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1000 Playwright Interviews The first interview I posted was on June 3, 2009.  It was Jimmy Comtois.  I decided I would start interview...

May 28, 2014

I Interview Playwrights Part 661: Lucas Kavner

Lucas Kavner

Hometown: Plano, TX

Current Town: Brooklyn, NY

Q:  Tell me about Carnival Kids.

A:  It's about a Southern guy moving in with his son in Manhattan. I had the idea after seeing a dad doing laundry in my apartment's basement and his son was showing him how to use the machines, how to get a laundry card. The whole scene really stuck with me.

In my play the dad used to be a touring musician but stopped playing in his 20s, and he comes to New York City with only a vague job lead and the desire to spent time with his kid. Instead, everyone ends up falling down far stranger rabbit holes.

It's also about sex.

Q:  What else are you working on now?

A:  I have a Sloan commission through E.S.T that I'm working on through the summer about the invention of chewing gum in Staten Island. A bunch of TV/Film things are in various stages of development, some of which I'm working on with my friend Nick Jones, another writer who has appeared on this very site.

Acting-wise I'm probably heading back on tour with this Stephen King/John Mellencamp musical I've been working on for about 3 years. This'll be the fourth iteration of it that I've been a part of.

Q:  Tell me, if you will, a story from your childhood that explains who you are as a writer or as a person.

A:  In 8th grade I moved to Plano, Texas from Los Angeles, California and struggled to make friends. I was angry and weird and said "dope" a lot, because everyone in California said "dope" at the time.

About halfway through the year our Texas History class was assigned a video project about the Whiskey Rebellion of 1791 and I took it very seriously. I found costumes, wrote a detailed script, really tried to make the production values stand out. Our group got close during the filming and they became some of my first friends in Texas.

When we screened the finished video for the class, it got an amazing response. Kids laughed! I felt great. But our teacher gave us a B-minus because we took "too many liberties with the history" and the group with the boring PowerPoint video got an A. After class I flipped out at the teacher and got sent to the principal.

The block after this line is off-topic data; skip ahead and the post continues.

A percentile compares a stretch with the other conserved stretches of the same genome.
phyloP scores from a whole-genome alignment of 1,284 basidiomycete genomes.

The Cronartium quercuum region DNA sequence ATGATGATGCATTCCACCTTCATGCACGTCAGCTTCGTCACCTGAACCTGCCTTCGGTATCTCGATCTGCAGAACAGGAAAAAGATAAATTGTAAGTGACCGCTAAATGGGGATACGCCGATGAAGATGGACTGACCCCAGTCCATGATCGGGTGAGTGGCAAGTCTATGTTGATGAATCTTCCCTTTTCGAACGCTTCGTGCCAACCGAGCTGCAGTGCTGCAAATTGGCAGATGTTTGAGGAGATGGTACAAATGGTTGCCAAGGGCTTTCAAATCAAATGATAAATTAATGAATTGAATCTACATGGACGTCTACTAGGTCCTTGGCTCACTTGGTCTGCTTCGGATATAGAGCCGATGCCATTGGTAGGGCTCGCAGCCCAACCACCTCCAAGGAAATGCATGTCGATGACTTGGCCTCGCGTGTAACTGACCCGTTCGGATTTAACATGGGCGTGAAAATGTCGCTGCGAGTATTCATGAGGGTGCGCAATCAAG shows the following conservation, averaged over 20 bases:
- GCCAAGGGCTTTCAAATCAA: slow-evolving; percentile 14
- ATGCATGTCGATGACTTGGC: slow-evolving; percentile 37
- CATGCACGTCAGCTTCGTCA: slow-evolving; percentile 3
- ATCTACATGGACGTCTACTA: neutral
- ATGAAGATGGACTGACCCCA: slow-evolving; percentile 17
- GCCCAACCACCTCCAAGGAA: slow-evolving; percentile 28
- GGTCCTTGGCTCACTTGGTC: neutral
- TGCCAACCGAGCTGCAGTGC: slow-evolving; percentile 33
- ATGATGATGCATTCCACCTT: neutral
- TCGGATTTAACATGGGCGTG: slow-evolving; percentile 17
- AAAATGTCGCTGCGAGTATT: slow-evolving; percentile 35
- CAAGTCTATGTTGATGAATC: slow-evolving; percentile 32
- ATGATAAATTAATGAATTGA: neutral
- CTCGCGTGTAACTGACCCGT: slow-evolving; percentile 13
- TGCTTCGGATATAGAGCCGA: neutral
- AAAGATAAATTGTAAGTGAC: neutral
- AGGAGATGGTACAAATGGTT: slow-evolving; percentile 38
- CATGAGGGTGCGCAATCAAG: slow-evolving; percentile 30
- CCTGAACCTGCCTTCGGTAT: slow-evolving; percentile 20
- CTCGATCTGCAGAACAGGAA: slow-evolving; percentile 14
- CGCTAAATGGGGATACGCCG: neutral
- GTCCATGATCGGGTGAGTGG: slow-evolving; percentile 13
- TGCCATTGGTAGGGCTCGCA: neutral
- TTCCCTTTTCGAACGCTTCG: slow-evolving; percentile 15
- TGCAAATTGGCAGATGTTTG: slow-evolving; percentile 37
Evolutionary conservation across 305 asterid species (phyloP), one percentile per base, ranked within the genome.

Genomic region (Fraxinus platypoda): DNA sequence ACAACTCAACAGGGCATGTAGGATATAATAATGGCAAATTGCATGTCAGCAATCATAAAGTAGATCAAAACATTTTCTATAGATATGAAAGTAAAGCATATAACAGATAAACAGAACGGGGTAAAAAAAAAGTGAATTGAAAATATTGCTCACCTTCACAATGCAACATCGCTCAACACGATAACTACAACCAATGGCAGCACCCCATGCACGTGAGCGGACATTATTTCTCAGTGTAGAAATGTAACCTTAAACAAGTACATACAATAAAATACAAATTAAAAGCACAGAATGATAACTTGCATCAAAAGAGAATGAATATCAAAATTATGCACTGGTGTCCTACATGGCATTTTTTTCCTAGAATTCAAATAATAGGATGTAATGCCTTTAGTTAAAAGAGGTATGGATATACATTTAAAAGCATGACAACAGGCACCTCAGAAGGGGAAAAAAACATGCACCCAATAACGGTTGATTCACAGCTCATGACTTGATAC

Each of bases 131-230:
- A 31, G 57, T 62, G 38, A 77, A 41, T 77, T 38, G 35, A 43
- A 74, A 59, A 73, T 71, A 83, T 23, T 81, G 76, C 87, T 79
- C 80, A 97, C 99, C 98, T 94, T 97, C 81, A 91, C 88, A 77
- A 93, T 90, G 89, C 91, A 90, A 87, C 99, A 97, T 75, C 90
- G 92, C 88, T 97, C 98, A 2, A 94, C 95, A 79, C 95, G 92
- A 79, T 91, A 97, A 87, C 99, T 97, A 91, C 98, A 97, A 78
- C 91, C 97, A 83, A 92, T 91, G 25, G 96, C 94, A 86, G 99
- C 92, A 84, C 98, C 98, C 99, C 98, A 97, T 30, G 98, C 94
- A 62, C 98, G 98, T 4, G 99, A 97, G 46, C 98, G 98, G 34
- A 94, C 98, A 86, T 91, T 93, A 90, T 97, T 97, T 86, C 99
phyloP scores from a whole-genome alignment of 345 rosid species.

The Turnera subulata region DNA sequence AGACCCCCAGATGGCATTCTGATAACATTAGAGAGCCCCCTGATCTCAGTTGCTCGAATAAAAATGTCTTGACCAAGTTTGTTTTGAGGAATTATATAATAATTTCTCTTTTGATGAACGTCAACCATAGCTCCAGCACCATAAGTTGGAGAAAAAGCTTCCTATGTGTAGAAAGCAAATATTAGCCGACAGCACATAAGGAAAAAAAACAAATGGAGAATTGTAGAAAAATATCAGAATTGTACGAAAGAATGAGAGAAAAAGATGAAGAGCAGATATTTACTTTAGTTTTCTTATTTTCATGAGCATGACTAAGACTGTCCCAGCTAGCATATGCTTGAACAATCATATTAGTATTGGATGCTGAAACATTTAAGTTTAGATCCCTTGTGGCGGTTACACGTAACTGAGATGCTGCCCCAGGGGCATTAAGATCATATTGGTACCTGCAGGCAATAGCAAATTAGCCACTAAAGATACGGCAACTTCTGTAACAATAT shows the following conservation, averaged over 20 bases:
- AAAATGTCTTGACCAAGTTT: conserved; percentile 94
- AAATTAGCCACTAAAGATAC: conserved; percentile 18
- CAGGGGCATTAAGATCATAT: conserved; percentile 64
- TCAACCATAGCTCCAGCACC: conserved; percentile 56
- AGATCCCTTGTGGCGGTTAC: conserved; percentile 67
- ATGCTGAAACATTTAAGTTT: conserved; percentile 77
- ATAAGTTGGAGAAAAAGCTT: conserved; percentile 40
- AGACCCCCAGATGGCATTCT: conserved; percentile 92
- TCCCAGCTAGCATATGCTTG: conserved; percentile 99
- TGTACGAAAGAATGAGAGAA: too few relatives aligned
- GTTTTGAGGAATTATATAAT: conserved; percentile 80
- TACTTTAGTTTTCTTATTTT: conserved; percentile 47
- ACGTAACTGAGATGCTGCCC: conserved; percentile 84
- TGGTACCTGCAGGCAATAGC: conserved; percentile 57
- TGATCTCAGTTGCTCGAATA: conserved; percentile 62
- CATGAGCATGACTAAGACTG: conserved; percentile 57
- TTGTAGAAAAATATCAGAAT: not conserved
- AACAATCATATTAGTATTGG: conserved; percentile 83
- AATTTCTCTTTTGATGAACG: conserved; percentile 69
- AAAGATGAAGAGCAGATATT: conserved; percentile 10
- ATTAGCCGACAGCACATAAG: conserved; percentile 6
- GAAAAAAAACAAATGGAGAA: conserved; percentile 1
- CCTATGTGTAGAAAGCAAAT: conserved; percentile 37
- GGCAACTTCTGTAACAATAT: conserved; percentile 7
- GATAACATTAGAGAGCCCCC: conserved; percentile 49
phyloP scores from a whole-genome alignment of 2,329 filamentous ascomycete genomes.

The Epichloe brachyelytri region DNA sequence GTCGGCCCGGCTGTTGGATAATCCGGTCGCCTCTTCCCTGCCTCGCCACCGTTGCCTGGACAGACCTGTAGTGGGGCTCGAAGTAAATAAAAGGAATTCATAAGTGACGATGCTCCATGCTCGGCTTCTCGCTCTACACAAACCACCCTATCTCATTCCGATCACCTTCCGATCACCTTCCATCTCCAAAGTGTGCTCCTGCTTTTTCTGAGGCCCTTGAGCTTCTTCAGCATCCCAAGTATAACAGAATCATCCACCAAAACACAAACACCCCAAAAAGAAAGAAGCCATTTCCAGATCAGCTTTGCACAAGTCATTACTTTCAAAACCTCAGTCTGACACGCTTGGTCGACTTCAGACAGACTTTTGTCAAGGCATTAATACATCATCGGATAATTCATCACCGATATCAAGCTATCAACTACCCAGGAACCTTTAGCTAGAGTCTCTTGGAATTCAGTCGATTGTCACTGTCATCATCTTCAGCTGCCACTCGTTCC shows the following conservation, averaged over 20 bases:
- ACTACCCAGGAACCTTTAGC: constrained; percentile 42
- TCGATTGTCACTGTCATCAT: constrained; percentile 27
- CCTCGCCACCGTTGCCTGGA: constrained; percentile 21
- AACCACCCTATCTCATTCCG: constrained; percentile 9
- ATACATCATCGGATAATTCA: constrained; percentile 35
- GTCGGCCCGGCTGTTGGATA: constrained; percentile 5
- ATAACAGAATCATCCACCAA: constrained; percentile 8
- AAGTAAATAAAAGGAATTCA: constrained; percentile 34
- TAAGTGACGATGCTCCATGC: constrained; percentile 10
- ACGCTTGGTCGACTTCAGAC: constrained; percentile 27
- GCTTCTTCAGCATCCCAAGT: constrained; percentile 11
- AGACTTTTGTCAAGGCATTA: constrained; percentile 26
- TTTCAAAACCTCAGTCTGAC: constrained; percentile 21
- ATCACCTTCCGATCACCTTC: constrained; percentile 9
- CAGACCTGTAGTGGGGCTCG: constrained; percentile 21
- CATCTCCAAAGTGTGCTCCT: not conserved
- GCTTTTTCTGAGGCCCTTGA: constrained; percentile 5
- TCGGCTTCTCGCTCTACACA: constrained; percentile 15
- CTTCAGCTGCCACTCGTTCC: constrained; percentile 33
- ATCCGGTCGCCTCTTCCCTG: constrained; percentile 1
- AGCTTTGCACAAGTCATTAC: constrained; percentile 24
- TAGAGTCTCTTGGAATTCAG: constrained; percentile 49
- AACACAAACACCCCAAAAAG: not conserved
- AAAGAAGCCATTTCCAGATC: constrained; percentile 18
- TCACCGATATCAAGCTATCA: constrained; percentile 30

In retrospect, I really have no idea what this says about me. Maybe I was far too passionate about the Whiskey Rebellion.

Q:  If you could change one thing about theater, what would it be?

A:  We all say it, but affordability is just The Biggest Thing. If the people who actually LOVE theater, who are active members of the community, can't afford to see it, that's such a profound problem.

The affordability thing ends up playing into so many other things, too. Because when only old, rich white people can afford to see new plays then the plays have to cater to the old, rich white people. And that often leads to very boring plays.

Q:  Who are or were your theatrical heroes?

A:  McDonagh's The Pillowman had a major impact on me early on. I had a rather life-altering experience working with Amy Herzog and Tamara Fisch on 'After the Revolution' at Williamstown. I love Kenneth Lonergan and Kneehigh and the Mad Ones. Sarah Burgess is a playwright I hope we'll be seeing a lot in the coming years. Also that Arthur Miller guy is cool.

Q:  What kind of theater excites you?

A:  Shows about real characters, rather than ones with Overarching Macro Messages in neon letters. Genuinely funny plays excite me, as do things I would never think to write myself -- L'Effet De Serge at Under the Radar from a few years ago always comes to mind. It was so simple: just a guy bringing some friends over to test out his weird inventions. But it was so endearingly honest and fun. When it comes down to it, I just really want to be entertained.

Q:  What advice do you have for playwrights just starting out?

A:  Put up your own stuff. There are so many opportunities to do it -- apply to the Fringe, to Ars Nova's ANT Fest, for a slot at a comedy theatre. There's really no excuse for not putting your work up in NYC, if that's what you want to do.

See/do improv. There's a weird disconnect between the improv and theatre communities here, which I think should be bridged. Improv is often meant for comedy and comedy alone, but the best improv is also weirdly moving. Some of the best scenes I've ever seen onstage have been on improv stages, and I think it can really inform one's writing.

Q:  Plugs, please:

A:  Carnival Kids runs June 5-28 at TBG Theatre. The wonderful Stephen Brackett directs. I also have a play for teens running this weekend at 52nd Street Project. They're the best.

And I perform made-up musicals with Hello every Friday night at 9:30 at the Peoples Improv Theater.

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